Bork 2.0?

The Bork hearings have come up in the context of the Kavanaugh confirmation, Some thoughts ensue.

Yes, the failed confirmation of Robert Bork is often seen as an inflection point after which a) there was more attention to a nominee’s potential paper trail, and b) we see some narrowing of the margin of victory of nominees (although not as much as many tend to assume).  I do wonder, however, as to the degree to which it really is true (except, perhaps, in the immediate aftermath of Bork) that the paper trail issue really has been a major issue.  Further, the shifts in margins of victory are more likely the result of increased polarization of the parties than they are about Bork in particular.  Really, the main issue in terms of the politics of nominations is the long-term strategy of conservatives to try and correct what they saw as judicial overreach in Roe in particular (and, really, what they perceived as an overly liberal Court from the 1950s and especially the 1960s).  For more on that, just look at the history of the Federalist Society.

Bork has become a legend of sorts especially in conservative circles.  After all, the main sound bite from the time is Bork being pilloried by Senator Ted “the Liberal Lion” Kennedy–what more proof is needed of the injustice of it all than that?  It certainly was a narrative that Rush Limbaugh and his allies have actively pushed for decades (and probably still pushes).  On the more concrete side of things, it is true that the loss of Bork meant that Kennedy got the seat instead, and hardcore conservatives rightly would have preferred Bork to Kennedy (of course, Bork died in 2012, so if he has been nominated, the odds are that Obama would have replaced him, so there is that counterfactual worth considering as well).  And, as long as one is playing “what if?” maybe George H. W. Bush would not have appointed Souter or Thomas (on the “paper trail” theory), but who knows?

When assessing the Bork nomination, and the degree to which it was unfair treatment that led to his demise, keep in mind that the Democrats has a 10 seat margin (55-45) in the chamber in 1987 (Bork eventually was rejected 42-58).  As such, just knowing that, one should realize that a highly conservative judge like Bork might have had a hard time getting confirmed as a general matter.  Further, it is often forgotten in this conversations that Bork was Nixon’s Solicitor General (and Acting AG at one point) and played a direct role in the “Saturday Night Massacre” to fire the Watergate special prosecutor, Archibald Cox.  That was in 1973.  For Bork to be in the position to be on the Supreme Court a mere 14 years later would have already been a strike (or two) against him with many in the Senate who has been in office during the Nixon administration. This history would have been enough to create doubts in the minds of some in any event. In fact, the Watergate connection was the opening paragraph of Kennedy’s speech, not the bit about “Robert Bork’s America.”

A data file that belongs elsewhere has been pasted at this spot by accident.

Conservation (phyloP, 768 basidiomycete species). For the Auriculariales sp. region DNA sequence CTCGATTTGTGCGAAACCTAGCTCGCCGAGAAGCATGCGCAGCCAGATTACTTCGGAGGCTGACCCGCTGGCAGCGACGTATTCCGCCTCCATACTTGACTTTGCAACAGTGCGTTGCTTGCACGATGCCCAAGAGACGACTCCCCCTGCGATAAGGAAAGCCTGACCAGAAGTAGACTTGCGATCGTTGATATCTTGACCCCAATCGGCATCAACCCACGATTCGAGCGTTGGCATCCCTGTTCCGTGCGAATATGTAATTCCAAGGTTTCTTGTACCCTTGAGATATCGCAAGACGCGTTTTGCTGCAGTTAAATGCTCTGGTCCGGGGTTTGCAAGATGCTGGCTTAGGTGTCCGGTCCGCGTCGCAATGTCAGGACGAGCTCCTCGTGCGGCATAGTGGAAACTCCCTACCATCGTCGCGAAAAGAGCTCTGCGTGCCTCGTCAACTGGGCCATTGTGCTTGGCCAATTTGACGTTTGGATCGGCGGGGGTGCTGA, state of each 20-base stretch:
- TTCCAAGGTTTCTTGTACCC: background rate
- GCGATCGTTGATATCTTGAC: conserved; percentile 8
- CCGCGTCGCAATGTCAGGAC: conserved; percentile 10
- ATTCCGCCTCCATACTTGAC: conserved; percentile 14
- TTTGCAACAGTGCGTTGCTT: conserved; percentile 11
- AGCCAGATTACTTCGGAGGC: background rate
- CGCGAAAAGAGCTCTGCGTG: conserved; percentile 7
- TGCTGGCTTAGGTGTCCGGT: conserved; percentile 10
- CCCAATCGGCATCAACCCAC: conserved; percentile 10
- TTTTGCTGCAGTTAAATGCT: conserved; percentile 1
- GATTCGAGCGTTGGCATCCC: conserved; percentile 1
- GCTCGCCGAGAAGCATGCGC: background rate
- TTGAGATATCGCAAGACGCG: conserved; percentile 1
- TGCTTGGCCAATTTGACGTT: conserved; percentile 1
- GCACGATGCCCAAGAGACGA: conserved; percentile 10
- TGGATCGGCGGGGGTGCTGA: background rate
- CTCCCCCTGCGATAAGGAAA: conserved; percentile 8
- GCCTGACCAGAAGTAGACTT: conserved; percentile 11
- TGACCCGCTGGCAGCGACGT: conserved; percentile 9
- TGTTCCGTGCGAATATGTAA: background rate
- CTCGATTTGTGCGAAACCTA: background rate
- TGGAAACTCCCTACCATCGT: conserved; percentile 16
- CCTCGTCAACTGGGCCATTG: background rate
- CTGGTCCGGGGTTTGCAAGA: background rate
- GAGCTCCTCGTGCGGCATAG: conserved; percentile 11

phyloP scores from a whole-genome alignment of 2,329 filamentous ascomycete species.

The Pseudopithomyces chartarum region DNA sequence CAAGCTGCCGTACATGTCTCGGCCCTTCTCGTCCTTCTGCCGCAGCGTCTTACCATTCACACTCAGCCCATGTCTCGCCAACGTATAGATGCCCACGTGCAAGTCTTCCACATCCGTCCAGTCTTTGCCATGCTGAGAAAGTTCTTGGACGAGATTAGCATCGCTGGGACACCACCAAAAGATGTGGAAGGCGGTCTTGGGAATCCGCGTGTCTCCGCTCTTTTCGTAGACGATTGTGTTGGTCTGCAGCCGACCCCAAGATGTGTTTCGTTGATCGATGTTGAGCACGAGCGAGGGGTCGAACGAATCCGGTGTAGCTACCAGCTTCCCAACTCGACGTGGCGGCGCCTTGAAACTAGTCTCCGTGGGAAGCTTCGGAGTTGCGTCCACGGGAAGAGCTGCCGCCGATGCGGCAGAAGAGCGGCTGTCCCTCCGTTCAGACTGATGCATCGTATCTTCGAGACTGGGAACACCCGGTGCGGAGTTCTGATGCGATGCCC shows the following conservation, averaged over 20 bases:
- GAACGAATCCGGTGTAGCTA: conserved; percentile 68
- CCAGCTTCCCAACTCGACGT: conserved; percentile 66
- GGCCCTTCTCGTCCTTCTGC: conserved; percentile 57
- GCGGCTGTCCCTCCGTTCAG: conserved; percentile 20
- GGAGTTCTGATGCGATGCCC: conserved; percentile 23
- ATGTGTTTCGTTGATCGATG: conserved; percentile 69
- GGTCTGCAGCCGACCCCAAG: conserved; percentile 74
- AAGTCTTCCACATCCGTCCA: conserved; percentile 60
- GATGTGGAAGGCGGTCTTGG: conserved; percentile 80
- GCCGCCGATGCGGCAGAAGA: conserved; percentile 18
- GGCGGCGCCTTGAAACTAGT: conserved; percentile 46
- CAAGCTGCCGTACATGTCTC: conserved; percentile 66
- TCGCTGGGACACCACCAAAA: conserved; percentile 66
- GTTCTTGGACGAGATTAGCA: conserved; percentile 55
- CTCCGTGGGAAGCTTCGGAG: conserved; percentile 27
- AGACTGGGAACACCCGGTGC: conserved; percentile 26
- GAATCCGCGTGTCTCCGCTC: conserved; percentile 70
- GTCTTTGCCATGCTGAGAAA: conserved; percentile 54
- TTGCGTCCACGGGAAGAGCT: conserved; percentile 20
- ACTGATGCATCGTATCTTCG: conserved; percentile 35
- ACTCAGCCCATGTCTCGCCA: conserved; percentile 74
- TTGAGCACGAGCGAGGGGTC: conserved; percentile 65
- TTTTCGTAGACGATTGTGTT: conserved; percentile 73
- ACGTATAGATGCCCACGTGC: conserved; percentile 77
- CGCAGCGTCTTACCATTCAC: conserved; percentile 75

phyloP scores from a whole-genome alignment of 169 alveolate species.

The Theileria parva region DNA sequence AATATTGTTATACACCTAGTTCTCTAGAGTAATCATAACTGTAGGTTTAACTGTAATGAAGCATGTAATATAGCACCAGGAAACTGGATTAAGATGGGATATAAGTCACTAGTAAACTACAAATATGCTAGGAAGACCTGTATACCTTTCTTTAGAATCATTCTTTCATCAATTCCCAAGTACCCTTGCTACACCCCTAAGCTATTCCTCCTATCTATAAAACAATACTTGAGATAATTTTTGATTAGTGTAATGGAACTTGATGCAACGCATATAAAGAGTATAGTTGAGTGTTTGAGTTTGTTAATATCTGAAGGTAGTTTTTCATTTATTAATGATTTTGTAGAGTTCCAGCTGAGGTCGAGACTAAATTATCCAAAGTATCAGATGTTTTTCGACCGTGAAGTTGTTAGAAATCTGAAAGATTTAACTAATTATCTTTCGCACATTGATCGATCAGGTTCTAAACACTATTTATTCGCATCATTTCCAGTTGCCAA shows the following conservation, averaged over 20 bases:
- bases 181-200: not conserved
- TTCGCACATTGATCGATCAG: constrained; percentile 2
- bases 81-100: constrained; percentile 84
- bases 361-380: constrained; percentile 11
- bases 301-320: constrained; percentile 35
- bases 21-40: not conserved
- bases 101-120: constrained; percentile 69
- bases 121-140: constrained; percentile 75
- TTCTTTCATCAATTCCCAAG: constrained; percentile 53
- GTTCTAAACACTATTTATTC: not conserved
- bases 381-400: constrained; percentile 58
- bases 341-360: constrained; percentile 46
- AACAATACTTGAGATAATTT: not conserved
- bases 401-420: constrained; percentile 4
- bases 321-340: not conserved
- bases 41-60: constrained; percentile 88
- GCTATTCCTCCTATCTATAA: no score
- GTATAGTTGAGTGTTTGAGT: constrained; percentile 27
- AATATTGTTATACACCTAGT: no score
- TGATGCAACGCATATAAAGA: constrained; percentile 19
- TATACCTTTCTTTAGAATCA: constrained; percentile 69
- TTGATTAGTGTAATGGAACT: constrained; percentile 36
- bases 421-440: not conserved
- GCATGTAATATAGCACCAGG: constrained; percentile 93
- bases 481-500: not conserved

Further, if one reads any of Bork’s post-nomination books (such as Slouching Towards Gomorrah) one notes that Bork was pretty reactionary in many of his views. So, if one peeks behind the mythology of the “borking” the reality is that the partisan make-up of the chamber combined with Bork’s own history was enough to create a context in which his nomination was going to face an uphill battle.

Yes, his was the most contentious of the Reagan SCOTUS votes, but if we go back to Nixon we find two outright rejections, so it isn’t as if some utterly new ground was broken with Bork.  Further, Souter and Ginsburg won with 90+votes, Breyer with 87, and Roberts with 78.  In other words, while it is fair to say that the process has become more partisan since Bork, the borking did not lead to an utter change to SCOTUS confirmations (despite what the mythology tends to suggest).  However, it is also fair to note that this time span was one during which the parties re-aligned (e.g., the shift of southern Democrats to Republican) and the increased polarization of the parties. (The history of Senate SCOTUS votes can be found here).

So, is this Bork II:  the Return of the Borkening?  In the sense that this is clearly going to be a contentious vote, sure (but  that isn’t unique to Bork).  To the degree to which this a a major inflection point where we will have to deal with last-minute accusations going forward?  No, I don’t think so.  I do think it will mean more careful vetting of future nominees, however (especially for the next several).

Really, I think this current situation is far more about the #MeToo movement and our ongoing, national attempt to come to grips with sexual misconduct of various types than it is about Bork 2.0.

Of course, I especially think that because I think the Bork vote is given an out-sized place on our political mythology (probably re-inforced by the fact that for a lot of people currently in politics or writing about it it was the first hearing they really remember).

FILED UNDER: Law and the Courts, Supreme Court, US Politics
Steven L. Taylor
About Steven L. Taylor
Steven L. Taylor is Professor of Political Science and Dean of the College of Arts and Sciences at Troy University. His main areas of expertise include parties, elections, and the institutional design of democracies. His most recent book is the co-authored A Different Democracy: American Government in a 31-Country Perspective. He earned his Ph.D. from the University of Texas and his BA from the University of California, Irvine. He has been blogging since 2003 (originally at the now defunct Poliblog). Follow Steven on Twitter

Comments

  1. teve tory says:

    6 republicans voted against Bork. I doubt we have 6 principled republicans in the senate today.

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  2. John430 says: